Mosul training

Image courtesy of U.S. Navy/Photo by Todd Frantom

CENTCOM Reveals Battle Plan for Mosul
| published February 20, 2015 |

By Thursday Review staff

When CBS News and other media outlets reported on Thursday that a highly-placed official with the U.S. Central Command had revealed the existence of an imminent plan—apparently in the final stages of development—for Iraqi and Kurdish forces, backed by U.S. special forces and advisors, to retake the key Iraqi city of Mosul, there was a general feeling that, at last, the anti-ISIS forces were getting proactive in the fight against the Islamic State.

The only problem is that by revealing the broad strokes of that battle plan, set to take place in April and May, U.S. commanders in Tampa, Florida have exposed the operation to the world, and basically given ISIS militants an opportunity to prepare in advance for what may now become a protracted, costly siege.

Military analysts say that any element of surprise is now effectively gone, and Iraqi and American planners can now expect for ISIS forces to dig in, bolstering the city’s perimeter defenses and stockpiling supplies and weapons.

Word of the planned offensive started as early as late Wednesday, but gained full traction in the media by midday Thursday.

According to the leaked information, U.S., Iraqi and coalition planners—which would presumably include the air power commanders of Jordan, Egypt, Saudi Arabia and Qatar, along with the United Kingdom—are in the final stages of developing a plan for a major ground assault on the area around Mosul. The campaign would require at least 20,000 Iraqi troops, along with mixed units from Kurdish and other ethnic militant forces. Embedded among the Iraqi forces would be American troops and advisors, who would—in theory at least—not serve in front line positions, but would serve as liaisons to the U.S. Central Command and the Pentagon. The initial attack would begin in April, and is estimated to require most of May to complete, with a target date of mid-June for completion of the offensive phases of the operation. Specifically, according to the sources at the U.S. Central Command, the goal would be to complete all major operations before Ramadan, which begins of June 17.

According to Fox News, the entire operation will require five Iraqi army brigades and three brigades of Kurdish Peshmerga fighters, all backed by the combined air power of at least five countries. CENTCOM would be responsible for real-time analysis as the battle proceeds, including the direction of air support, drone and satellite surveillance, and the dissemination of all on-the-ground intelligence.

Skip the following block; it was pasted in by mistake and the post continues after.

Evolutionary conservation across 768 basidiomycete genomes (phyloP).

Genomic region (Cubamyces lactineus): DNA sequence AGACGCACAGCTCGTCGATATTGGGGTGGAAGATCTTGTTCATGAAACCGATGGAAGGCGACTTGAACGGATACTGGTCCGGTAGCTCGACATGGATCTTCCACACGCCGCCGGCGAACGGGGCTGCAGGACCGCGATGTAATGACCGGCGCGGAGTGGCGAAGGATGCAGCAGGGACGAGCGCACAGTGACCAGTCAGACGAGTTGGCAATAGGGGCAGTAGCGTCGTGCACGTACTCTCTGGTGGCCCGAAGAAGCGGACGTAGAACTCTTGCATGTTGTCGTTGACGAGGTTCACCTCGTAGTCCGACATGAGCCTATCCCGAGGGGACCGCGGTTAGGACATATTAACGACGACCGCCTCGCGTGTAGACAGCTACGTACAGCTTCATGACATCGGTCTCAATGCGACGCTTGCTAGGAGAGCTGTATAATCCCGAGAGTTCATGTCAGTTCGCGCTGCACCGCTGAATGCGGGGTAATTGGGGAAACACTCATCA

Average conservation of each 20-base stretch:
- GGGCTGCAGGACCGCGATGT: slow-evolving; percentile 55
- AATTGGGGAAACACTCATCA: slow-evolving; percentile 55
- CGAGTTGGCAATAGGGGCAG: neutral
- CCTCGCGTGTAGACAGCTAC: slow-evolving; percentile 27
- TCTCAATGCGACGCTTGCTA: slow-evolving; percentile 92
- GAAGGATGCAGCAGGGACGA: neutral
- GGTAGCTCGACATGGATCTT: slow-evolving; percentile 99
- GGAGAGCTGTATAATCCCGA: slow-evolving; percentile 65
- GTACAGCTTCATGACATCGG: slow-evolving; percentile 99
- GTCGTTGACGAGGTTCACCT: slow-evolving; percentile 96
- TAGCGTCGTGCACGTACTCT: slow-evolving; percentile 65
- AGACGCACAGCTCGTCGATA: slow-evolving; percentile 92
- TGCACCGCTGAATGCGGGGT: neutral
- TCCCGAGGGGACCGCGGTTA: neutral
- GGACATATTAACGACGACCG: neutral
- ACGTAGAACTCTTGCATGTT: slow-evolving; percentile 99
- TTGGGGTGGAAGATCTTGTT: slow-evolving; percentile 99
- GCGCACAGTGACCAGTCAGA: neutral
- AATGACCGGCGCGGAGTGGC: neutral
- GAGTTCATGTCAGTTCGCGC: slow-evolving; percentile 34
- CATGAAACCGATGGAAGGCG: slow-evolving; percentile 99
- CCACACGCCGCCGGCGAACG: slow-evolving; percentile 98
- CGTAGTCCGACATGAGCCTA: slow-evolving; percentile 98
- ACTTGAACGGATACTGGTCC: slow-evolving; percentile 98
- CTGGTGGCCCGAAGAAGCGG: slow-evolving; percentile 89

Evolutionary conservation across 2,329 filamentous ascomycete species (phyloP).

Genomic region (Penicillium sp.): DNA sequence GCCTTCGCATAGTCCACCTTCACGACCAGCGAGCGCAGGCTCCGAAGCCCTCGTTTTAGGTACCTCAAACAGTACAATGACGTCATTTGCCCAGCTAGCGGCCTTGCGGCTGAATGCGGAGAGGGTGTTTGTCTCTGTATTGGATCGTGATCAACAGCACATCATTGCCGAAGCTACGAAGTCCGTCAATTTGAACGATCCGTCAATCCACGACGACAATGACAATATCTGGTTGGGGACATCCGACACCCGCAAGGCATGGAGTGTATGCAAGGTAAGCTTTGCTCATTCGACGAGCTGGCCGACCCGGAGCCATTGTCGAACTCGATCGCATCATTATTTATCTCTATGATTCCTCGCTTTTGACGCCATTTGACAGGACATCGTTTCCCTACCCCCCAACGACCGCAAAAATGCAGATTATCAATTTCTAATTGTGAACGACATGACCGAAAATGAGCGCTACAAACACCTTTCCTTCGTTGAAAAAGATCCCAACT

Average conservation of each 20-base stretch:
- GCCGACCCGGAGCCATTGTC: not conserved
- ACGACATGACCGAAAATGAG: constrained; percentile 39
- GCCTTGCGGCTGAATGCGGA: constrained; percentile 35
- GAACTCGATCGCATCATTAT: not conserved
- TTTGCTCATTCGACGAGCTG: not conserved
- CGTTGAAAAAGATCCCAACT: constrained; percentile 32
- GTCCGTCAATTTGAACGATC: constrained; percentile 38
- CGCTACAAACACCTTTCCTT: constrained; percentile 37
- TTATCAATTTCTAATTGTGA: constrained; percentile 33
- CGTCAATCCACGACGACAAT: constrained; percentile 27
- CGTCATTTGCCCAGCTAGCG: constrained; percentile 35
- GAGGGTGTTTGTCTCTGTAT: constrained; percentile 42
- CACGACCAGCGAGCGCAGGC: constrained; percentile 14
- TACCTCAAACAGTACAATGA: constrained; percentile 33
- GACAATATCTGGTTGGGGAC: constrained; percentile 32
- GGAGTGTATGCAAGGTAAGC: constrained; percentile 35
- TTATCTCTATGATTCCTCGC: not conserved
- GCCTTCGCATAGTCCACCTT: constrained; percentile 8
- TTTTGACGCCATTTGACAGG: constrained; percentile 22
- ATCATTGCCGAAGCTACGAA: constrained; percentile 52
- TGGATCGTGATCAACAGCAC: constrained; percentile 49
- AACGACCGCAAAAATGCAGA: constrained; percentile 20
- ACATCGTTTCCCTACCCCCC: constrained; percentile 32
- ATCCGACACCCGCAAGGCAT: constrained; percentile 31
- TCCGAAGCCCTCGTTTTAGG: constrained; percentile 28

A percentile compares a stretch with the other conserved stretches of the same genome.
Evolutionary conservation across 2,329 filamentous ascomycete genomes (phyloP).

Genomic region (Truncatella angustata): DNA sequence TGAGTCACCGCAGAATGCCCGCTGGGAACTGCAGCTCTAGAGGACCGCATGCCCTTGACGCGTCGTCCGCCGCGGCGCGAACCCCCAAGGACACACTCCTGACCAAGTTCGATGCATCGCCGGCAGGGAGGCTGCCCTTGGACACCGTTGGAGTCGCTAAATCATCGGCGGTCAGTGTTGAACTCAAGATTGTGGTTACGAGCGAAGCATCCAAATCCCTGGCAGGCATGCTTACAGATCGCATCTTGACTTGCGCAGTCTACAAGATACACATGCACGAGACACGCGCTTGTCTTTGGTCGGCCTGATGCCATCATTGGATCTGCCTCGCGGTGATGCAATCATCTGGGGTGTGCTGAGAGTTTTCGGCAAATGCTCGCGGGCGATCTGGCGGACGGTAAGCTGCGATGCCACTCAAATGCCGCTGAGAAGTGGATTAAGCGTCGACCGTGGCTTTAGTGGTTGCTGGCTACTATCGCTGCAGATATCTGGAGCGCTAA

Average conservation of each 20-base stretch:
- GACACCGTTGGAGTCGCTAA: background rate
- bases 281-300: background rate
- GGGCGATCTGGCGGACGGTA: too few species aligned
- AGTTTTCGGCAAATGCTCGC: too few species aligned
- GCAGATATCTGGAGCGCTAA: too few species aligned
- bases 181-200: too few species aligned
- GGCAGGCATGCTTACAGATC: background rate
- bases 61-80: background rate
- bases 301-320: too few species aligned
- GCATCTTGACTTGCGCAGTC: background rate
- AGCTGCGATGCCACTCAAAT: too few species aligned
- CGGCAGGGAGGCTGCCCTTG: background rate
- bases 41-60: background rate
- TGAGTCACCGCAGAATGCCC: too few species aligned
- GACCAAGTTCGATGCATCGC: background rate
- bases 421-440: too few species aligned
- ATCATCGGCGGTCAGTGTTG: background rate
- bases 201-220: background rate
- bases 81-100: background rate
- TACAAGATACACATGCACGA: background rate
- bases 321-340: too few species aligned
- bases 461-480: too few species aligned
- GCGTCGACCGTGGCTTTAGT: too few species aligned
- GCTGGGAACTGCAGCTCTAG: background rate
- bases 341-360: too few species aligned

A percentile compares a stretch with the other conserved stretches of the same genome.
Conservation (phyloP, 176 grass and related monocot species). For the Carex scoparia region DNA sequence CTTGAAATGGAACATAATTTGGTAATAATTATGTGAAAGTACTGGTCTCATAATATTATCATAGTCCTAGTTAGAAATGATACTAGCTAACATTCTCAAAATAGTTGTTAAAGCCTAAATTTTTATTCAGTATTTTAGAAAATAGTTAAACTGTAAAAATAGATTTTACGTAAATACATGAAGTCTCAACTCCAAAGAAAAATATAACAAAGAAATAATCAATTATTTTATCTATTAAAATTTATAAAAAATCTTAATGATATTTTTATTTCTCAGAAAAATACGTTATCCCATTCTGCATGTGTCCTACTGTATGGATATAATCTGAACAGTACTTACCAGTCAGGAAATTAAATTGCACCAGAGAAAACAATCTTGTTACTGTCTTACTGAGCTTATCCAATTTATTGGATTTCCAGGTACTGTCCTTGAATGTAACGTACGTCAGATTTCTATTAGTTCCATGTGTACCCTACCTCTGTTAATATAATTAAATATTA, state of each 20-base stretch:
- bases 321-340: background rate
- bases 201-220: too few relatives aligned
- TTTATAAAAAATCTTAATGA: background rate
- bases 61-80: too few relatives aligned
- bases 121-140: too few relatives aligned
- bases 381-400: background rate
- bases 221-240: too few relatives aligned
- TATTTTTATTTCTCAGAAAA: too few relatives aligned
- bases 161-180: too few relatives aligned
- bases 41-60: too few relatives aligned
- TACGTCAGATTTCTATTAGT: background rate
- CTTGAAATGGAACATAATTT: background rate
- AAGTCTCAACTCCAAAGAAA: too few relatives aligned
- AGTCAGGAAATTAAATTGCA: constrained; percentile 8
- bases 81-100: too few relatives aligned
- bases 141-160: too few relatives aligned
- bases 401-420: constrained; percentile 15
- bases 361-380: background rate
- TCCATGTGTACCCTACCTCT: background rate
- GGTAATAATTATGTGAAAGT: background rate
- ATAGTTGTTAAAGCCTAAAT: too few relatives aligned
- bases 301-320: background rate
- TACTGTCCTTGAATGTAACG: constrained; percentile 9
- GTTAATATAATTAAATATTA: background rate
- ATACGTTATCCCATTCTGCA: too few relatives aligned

But among the major concerns expressed by both current and retired military analysts is the worrisome element of broadcasting such battle plans in advance. In addition to stockpiling weapons, ammunitions and supplies, ISIS fighters may have ample opportunity to lay wide fields of land mines, anti-tank devices, and improvised explosives across any potential entry point to Mosul. ISIS would also very likely begin immediately constructing defenses around the city, including fortified gun emplacements and bunkers. Currently, ISIS controls the city of Mosul with about 2,000 of its heavily armed militants.

The overall plan to retake Mosul, which neither the Pentagon nor the Central Command have officially denied, is nevertheless being questioned by seasoned military analysts and former military commanders who have wondered aloud if such a plan even existed at all, especially in the context of the widely disseminated media disclosures. If such a comprehensive plan did exist, why reveal it to the press so early? This has led some intelligence analysts to call for a closer investigation of the leaks and the sources of the information.

A small contingent of U.S. forces are already training in Syria (exact numbers have not been confirmed), and Qatar has been hosting on-the-ground training for large scale troop operations for more than a month. In addition to Iraqi and U.S. personnel, the preparations under way in Qatar include the training of moderate Syrian rebels—ostensibly anti-Assad, but also anti-ISIS. Some military analysts worry that by broadcasting the Mosul operations early, it will allow time for infiltration by radical elements—a development which could, in the worst case threaten the lives of coalition soldiers, and at the least allow for information about coalition operations to reach ISIS in advance of each step in the battle.

Related Thursday Review articles:

Italy Feels Pressure From ISIS; Thursday Review staff; Thursday Review; February 18, 2015.

Egypt Strikes ISIS Targets in Libya; Thursday Review staff; Thursday Review; February 16, 2015.